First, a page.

I Finally Made It!

After several years of wanting to take the Florida Master Gardener course, and having multiple conflicts, I was finally able to fit my schedule to theirs, and enroll in the 2017 class with 16 other gardeners extraordinaire. Before beginning this course, I had planned to use this blog as a journal of what I was learning as a way of sharing the knowledge, but I was so busy during that 3-month course, I didn’t have time to make any posts at all. It was hard work, but I loved every minute. Would I do it again? You bet I would!
Here are some of my classmates during a portion of our final exam where we had to plant some poinsettias, demonstrate proper pruning of trees and shrubs, etc. The written test was much tougher. As usual, I was behind the camera.

It’s All About Community Service
Each new class of graduates is considered to be interns for the first 12 months, during which time they must complete 75 hours of volunteer service and 10 hours of continuing education units (CEUs). After the first year, all Master Gardeners must earn 10 CEUs and complete no less than 35 volunteer hours annually. The next training class for our county is scheduled for spring of 2019.

GIBMP?  What’s That?

That acronym stands for “Green Industries Best Management Practices”. It’s extensive training in using and advising people on the proper use of fertilizers, herbicides, pesticides, and insecticides. During the course, our class also received GIBMP training, and we are now GIBMP-certified by the State of Florida.
I will be sharing a lot of what I have learned in future blog posts. I hope you enjoy each of them. For now, here are just a few little tips:
  • Be sure to remove the coverings over your plants as soon as the temps are above freezing, especially if they are in the sun.
  • Resist the urge to remove freeze-damaged portions of plants for now. If we have another freeze, the damaged portions will shelter any tender new growth down below.
  • Your warm season grass is either dormant, or going dormant this time of year. This means its roots become much shorter, and it needs no irrigation. Do not apply nitrogen to dormant turf grass. Over time (several years), applying nitrogen to warm-season grass during winter will damage your lawn. Excessive nitrogen attracts and feeds chinch bugs. More on that later. For now, please just trust me.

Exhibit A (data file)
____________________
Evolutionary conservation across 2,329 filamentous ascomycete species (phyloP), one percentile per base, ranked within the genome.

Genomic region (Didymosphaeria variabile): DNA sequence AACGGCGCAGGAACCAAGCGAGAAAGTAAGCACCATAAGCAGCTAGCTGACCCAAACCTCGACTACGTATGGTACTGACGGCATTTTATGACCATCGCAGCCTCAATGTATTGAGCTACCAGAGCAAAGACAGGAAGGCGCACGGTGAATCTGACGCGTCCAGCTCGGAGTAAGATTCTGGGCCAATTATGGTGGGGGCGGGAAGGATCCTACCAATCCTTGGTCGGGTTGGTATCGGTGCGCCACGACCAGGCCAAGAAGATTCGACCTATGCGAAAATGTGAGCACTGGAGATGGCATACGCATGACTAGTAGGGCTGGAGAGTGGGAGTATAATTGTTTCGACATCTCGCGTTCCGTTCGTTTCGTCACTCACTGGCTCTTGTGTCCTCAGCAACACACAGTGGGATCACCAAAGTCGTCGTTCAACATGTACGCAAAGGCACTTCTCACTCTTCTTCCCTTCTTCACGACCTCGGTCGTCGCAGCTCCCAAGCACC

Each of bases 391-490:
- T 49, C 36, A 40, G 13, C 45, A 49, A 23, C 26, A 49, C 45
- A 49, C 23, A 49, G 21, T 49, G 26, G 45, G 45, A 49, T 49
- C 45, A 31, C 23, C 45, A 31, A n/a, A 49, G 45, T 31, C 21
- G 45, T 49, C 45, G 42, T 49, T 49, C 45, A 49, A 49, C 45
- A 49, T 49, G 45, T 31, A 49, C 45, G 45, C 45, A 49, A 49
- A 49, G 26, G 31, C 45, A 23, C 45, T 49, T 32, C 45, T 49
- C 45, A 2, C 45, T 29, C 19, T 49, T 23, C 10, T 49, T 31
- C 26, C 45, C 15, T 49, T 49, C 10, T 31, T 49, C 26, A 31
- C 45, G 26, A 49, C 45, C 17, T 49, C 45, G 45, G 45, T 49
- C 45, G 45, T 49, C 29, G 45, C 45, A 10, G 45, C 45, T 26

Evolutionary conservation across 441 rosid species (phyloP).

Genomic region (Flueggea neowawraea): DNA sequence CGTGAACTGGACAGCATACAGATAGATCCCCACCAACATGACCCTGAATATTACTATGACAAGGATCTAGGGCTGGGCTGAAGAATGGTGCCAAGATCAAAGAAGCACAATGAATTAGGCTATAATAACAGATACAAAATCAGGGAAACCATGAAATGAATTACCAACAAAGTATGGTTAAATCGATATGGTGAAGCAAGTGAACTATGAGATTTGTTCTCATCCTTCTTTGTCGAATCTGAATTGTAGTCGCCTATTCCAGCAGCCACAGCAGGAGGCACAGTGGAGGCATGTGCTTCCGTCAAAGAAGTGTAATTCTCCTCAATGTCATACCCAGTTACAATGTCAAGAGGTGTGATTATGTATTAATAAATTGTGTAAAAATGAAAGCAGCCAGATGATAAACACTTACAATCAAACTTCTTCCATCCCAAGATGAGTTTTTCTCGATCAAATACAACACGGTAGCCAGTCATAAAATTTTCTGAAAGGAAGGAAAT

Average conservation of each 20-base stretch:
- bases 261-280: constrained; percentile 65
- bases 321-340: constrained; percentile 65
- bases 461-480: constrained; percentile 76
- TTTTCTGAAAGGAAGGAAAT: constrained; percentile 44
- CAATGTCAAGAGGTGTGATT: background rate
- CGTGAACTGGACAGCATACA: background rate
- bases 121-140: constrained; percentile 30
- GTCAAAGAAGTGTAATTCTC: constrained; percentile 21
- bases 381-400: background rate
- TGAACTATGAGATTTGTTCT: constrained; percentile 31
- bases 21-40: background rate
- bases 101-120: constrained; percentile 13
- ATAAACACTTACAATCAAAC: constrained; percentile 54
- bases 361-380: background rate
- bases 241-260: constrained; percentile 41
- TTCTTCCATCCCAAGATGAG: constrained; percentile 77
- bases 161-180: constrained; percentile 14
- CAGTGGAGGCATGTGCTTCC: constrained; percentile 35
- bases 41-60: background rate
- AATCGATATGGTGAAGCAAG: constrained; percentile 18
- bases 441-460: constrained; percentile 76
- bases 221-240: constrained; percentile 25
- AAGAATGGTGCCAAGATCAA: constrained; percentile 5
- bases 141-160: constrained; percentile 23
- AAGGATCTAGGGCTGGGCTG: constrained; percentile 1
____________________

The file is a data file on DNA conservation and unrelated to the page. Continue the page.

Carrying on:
• Some folks like to over-seed dormant grass with winter rye grass. Please don’t do this. Dormant grass does not need water, but winter rye does — this  will damage your dormant grass. The rye seeds also get into your neighbors’ yards through wind and bird droppings. 
  • In the event of another hard freeze, do not use plastic bags or tarps to cover your tropical or tender plants — everywhere the plastic touches the plant there will be freeze damage. Overturned plastic pots that plants come in can be used to cover small plants because they don’t actually touch the plant. Placing a rock or brick on them will (a) keep the pot from blowing off in strong wind, and (b) cover the drainage hole, thus keeping out cold air.
Coming Up

I’ve been working on a blog post about which of my flowers and foliage plants survived our recent nights of freezing temps. It’s not quite done yet, but it will show photos of those that survived. Another post will show those that did not do well.  Hint:  the flowers that did best were the snapdragons.

4 responses to “I Finally Made It!

  1. Way to go Miss Ria!

    Liked by 1 person

  2. Congratulations Maria, becoming a Master Gardner is quite a feat! I enjoy your blog and look forward to more helpful information. I am attempting to learn how to garden in Central Texas (Austin) after gardening in Minnesota most of my life; it’s a real challenge. Michele Olson


    • Thank you, Michele. What a big change! I have relocated cross-country, too. It’s always an adjustment. If I have my figures right, Austin is in Zones 8b and 9a. So your gardening should be similar to mine here in central Florida. I’m in 9a. I’m so glad you enjoy my blog. Thanks for visiting. See you in the garden.


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